We’re busy doing it for clients every day, so sometimes we have to stop and remind ourselves to write down for others some of the best practices we follow. Recently we came across two pieces that collectively make a pretty good checklist, so I’ve gone ahead and put them together with some of our thoughts here. If you’re planning a website redesign – or even just a re-skin – asking yourselves these questions (plus answering them properly in action, of course) should help you achieve a quality result.
- Do your changes communicate professionalism? Are the images, color scheme, design elements, etc., appropriate for your industry/market?
- Have you planned for consistency across the entire website, and with offline vehicles (brochures, booth graphics, print ads, etc.)?
- Do the changes render error-free on different browsers?…at different resolutions? …on different operating systems?
- Does your site make it immediately clear what your company does and whom it serves?
- Does it quickly communicate a clear, unique value proposition?
- Is your site optimized properly so that the search engines will find it on relevant queries? This will be an ongoing struggle, of course …but it helps if some of it is “designed-in”: e.g., bear in mind that today’s search engines can’t read/index information in your graphics, Flash(R) animations, pdfs or dynamically-built pages.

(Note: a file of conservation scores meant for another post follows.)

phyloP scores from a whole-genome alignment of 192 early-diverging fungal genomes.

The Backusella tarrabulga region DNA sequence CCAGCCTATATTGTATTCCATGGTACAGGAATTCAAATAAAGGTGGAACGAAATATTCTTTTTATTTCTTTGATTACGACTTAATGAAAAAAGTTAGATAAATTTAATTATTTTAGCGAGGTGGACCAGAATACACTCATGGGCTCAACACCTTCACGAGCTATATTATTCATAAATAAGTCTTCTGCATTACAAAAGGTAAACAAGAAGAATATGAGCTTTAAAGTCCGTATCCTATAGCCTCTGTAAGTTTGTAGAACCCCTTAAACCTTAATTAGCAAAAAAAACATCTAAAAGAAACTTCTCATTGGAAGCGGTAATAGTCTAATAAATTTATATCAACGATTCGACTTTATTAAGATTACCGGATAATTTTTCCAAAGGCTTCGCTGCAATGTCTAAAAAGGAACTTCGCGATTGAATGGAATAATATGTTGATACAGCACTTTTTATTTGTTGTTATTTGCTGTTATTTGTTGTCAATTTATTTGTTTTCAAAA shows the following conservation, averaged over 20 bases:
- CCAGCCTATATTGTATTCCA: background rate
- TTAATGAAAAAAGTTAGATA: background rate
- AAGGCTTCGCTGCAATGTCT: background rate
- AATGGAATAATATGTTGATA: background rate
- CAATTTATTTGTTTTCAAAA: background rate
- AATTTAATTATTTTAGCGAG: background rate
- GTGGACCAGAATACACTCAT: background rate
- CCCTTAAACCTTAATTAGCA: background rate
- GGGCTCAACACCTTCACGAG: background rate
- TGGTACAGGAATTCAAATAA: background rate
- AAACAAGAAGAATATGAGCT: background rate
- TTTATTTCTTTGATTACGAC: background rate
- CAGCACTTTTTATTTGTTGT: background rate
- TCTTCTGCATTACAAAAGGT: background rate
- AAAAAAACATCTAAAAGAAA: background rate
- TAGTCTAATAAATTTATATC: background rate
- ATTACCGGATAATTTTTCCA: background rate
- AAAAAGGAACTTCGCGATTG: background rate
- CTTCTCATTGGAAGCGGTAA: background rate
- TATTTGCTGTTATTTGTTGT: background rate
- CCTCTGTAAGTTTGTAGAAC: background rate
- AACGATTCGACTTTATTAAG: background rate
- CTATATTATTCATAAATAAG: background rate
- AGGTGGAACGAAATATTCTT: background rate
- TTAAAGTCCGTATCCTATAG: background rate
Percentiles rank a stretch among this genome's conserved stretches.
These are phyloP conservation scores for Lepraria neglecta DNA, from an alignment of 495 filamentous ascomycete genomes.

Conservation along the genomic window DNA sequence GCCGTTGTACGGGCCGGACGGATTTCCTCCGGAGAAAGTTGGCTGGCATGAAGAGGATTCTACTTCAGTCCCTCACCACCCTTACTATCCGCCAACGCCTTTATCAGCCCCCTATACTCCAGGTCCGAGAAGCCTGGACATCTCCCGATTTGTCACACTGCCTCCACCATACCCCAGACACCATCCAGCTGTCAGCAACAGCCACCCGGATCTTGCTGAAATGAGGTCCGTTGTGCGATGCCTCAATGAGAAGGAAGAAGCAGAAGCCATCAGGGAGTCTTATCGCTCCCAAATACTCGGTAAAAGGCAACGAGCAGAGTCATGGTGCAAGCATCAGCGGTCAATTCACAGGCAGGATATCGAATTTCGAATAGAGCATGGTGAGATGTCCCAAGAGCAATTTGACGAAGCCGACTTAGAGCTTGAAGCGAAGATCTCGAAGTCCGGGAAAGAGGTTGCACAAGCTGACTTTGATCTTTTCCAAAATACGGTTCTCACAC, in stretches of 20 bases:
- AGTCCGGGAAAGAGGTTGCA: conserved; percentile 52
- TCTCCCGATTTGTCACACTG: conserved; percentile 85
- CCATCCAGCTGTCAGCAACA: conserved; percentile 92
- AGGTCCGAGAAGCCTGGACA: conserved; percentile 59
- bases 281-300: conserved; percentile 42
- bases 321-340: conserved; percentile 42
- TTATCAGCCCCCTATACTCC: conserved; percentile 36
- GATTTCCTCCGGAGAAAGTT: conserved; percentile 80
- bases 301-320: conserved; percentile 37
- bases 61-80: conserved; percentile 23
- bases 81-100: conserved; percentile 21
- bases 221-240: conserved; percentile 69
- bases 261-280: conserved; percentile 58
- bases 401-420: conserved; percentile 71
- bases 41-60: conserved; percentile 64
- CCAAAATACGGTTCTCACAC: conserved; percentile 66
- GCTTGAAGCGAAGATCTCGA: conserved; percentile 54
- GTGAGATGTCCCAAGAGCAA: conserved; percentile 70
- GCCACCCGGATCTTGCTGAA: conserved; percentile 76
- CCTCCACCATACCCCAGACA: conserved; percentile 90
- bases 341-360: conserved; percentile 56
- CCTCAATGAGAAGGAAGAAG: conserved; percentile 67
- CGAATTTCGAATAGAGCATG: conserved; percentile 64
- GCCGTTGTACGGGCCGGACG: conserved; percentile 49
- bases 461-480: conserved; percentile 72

- Do the changes help users accomplish their goals on the site quickly and easily?
- Is your site organized for your visitors? Are the paths to information clear?
- Is it easy for them to find their way around?
- Does your design/layout follow best-practice principles derived from eye-tracking research?
- Does your content instill trust and credibility? Is it formatted for online readers (meaning in-a-rush, short-attention-span scanners)?
- Does your site back up the claims it makes?
- Does your writing compel visitors to take action?
- Does the site communicate the additional resources your company can bring to bear for your customers (e.g., support services, partners)?
- Does it include numerous offers designed to initiate relationships that aim toward sales?
- Does it make it easy for prospects to take the next step in their purchase process?
- Does it provide multiple ways for prospects to request assistance or further information?
Lest you think we’re harping on the obvious… consider Forrester Research’s Best and Worst of Brand Building Web Sites, 2008 report, which audited the sites of 20 top brands. The results were shocking: only 4 sites passed the question, “does the site cater to user needs?” Only 7 sites passed the question, “does the site support brand positioning?” And only one passed both tests!
According to Forrester principal analyst and report author Ron Rogowski, “Common (usability) problems included poor text legibility, confusing category names, and missing or buried content. On the (branding) side, sites were guilty of layouts, imagery, and production values that failed to support brand positioning.”